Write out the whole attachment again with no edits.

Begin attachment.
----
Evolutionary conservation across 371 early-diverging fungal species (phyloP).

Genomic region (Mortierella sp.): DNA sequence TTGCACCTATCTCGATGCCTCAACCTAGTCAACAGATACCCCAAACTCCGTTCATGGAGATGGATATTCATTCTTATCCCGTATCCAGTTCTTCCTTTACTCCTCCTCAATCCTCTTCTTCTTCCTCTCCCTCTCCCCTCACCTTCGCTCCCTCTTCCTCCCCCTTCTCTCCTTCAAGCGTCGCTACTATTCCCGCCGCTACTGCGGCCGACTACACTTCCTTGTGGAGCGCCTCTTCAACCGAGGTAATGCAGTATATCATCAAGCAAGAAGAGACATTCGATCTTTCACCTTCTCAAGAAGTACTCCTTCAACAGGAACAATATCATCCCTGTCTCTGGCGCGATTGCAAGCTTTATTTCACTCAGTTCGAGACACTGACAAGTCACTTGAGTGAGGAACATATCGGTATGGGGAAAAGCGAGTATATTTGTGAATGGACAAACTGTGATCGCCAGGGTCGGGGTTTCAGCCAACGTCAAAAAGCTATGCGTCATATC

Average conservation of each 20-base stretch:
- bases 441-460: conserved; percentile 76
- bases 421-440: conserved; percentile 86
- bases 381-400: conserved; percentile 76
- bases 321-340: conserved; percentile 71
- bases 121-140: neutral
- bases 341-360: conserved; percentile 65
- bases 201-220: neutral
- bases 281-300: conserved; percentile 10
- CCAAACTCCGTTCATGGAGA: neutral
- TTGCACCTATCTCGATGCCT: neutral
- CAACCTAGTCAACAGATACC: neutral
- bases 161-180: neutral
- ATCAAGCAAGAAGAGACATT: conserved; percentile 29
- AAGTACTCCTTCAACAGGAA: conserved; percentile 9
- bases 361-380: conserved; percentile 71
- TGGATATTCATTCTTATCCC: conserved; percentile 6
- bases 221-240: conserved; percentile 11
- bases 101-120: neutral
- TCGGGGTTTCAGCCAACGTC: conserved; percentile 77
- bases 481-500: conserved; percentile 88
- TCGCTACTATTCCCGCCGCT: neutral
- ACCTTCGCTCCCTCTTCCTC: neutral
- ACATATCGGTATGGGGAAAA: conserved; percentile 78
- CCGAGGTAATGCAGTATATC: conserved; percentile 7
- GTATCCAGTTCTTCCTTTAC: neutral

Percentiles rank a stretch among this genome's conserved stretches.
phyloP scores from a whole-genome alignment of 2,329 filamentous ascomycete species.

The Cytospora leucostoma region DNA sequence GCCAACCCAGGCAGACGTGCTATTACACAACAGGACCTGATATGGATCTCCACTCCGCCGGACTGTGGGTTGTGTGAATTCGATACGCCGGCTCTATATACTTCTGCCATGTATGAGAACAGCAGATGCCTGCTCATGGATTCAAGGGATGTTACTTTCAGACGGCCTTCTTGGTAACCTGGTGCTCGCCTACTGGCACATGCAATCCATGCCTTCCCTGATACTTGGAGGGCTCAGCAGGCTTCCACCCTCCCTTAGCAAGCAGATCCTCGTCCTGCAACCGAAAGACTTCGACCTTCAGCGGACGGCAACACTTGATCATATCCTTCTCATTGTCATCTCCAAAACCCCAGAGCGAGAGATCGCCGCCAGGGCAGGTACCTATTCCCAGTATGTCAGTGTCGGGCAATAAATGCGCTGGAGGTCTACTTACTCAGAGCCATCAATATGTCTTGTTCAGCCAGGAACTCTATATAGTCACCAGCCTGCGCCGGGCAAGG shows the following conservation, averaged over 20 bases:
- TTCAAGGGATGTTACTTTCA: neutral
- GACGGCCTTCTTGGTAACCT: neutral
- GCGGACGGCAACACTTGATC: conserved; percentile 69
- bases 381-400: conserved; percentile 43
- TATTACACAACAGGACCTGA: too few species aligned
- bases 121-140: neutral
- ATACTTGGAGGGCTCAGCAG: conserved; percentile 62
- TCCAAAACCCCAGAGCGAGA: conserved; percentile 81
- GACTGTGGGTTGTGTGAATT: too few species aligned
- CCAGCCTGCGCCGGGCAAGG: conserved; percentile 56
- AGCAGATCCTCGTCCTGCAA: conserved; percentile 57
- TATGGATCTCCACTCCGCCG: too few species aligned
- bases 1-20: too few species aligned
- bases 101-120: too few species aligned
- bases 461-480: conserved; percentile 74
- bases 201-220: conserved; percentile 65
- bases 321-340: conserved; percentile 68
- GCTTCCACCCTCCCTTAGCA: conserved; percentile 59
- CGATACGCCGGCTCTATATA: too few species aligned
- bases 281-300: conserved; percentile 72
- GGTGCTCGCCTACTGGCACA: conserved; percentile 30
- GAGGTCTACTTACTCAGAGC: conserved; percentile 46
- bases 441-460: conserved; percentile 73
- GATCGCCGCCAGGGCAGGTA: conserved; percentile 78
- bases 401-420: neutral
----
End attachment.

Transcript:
Evolutionary conservation across 371 early-diverging fungal species (phyloP).

Genomic region (Mortierella sp.): DNA sequence TTGCACCTATCTCGATGCCTCAACCTAGTCAACAGATACCCCAAACTCCGTTCATGGAGATGGATATTCATTCTTATCCCGTATCCAGTTCTTCCTTTACTCCTCCTCAATCCTCTTCTTCTTCCTCTCCCTCTCCCCTCACCTTCGCTCCCTCTTCCTCCCCCTTCTCTCCTTCAAGCGTCGCTACTATTCCCGCCGCTACTGCGGCCGACTACACTTCCTTGTGGAGCGCCTCTTCAACCGAGGTAATGCAGTATATCATCAAGCAAGAAGAGACATTCGATCTTTCACCTTCTCAAGAAGTACTCCTTCAACAGGAACAATATCATCCCTGTCTCTGGCGCGATTGCAAGCTTTATTTCACTCAGTTCGAGACACTGACAAGTCACTTGAGTGAGGAACATATCGGTATGGGGAAAAGCGAGTATATTTGTGAATGGACAAACTGTGATCGCCAGGGTCGGGGTTTCAGCCAACGTCAAAAAGCTATGCGTCATATC

Average conservation of each 20-base stretch:
- bases 441-460: conserved; percentile 76
- bases 421-440: conserved; percentile 86
- bases 381-400: conserved; percentile 76
- bases 321-340: conserved; percentile 71
- bases 121-140: neutral
- bases 341-360: conserved; percentile 65
- bases 201-220: neutral
- bases 281-300: conserved; percentile 10
- CCAAACTCCGTTCATGGAGA: neutral
- TTGCACCTATCTCGATGCCT: neutral
- CAACCTAGTCAACAGATACC: neutral
- bases 161-180: neutral
- ATCAAGCAAGAAGAGACATT: conserved; percentile 29
- AAGTACTCCTTCAACAGGAA: conserved; percentile 9
- bases 361-380: conserved; percentile 71
- TGGATATTCATTCTTATCCC: conserved; percentile 6
- bases 221-240: conserved; percentile 11
- bases 101-120: neutral
- TCGGGGTTTCAGCCAACGTC: conserved; percentile 77
- bases 481-500: conserved; percentile 88
- TCGCTACTATTCCCGCCGCT: neutral
- ACCTTCGCTCCCTCTTCCTC: neutral
- ACATATCGGTATGGGGAAAA: conserved; percentile 78
- CCGAGGTAATGCAGTATATC: conserved; percentile 7
- GTATCCAGTTCTTCCTTTAC: neutral

Percentiles rank a stretch among this genome's conserved stretches.
phyloP scores from a whole-genome alignment of 2,329 filamentous ascomycete species.

The Cytospora leucostoma region DNA sequence GCCAACCCAGGCAGACGTGCTATTACACAACAGGACCTGATATGGATCTCCACTCCGCCGGACTGTGGGTTGTGTGAATTCGATACGCCGGCTCTATATACTTCTGCCATGTATGAGAACAGCAGATGCCTGCTCATGGATTCAAGGGATGTTACTTTCAGACGGCCTTCTTGGTAACCTGGTGCTCGCCTACTGGCACATGCAATCCATGCCTTCCCTGATACTTGGAGGGCTCAGCAGGCTTCCACCCTCCCTTAGCAAGCAGATCCTCGTCCTGCAACCGAAAGACTTCGACCTTCAGCGGACGGCAACACTTGATCATATCCTTCTCATTGTCATCTCCAAAACCCCAGAGCGAGAGATCGCCGCCAGGGCAGGTACCTATTCCCAGTATGTCAGTGTCGGGCAATAAATGCGCTGGAGGTCTACTTACTCAGAGCCATCAATATGTCTTGTTCAGCCAGGAACTCTATATAGTCACCAGCCTGCGCCGGGCAAGG shows the following conservation, averaged over 20 bases:
- TTCAAGGGATGTTACTTTCA: neutral
- GACGGCCTTCTTGGTAACCT: neutral
- GCGGACGGCAACACTTGATC: conserved; percentile 69
- bases 381-400: conserved; percentile 43
- TATTACACAACAGGACCTGA: too few species aligned
- bases 121-140: neutral
- ATACTTGGAGGGCTCAGCAG: conserved; percentile 62
- TCCAAAACCCCAGAGCGAGA: conserved; percentile 81
- GACTGTGGGTTGTGTGAATT: too few species aligned
- CCAGCCTGCGCCGGGCAAGG: conserved; percentile 56
- AGCAGATCCTCGTCCTGCAA: conserved; percentile 57
- TATGGATCTCCACTCCGCCG: too few species aligned
- bases 1-20: too few species aligned
- bases 101-120: too few species aligned
- bases 461-480: conserved; percentile 74
- bases 201-220: conserved; percentile 65
- bases 321-340: conserved; percentile 68
- GCTTCCACCCTCCCTTAGCA: conserved; percentile 59
- CGATACGCCGGCTCTATATA: too few species aligned
- bases 281-300: conserved; percentile 72
- GGTGCTCGCCTACTGGCACA: conserved; percentile 30
- GAGGTCTACTTACTCAGAGC: conserved; percentile 46
- bases 441-460: conserved; percentile 73
- GATCGCCGCCAGGGCAGGTA: conserved; percentile 78
- bases 401-420: neutral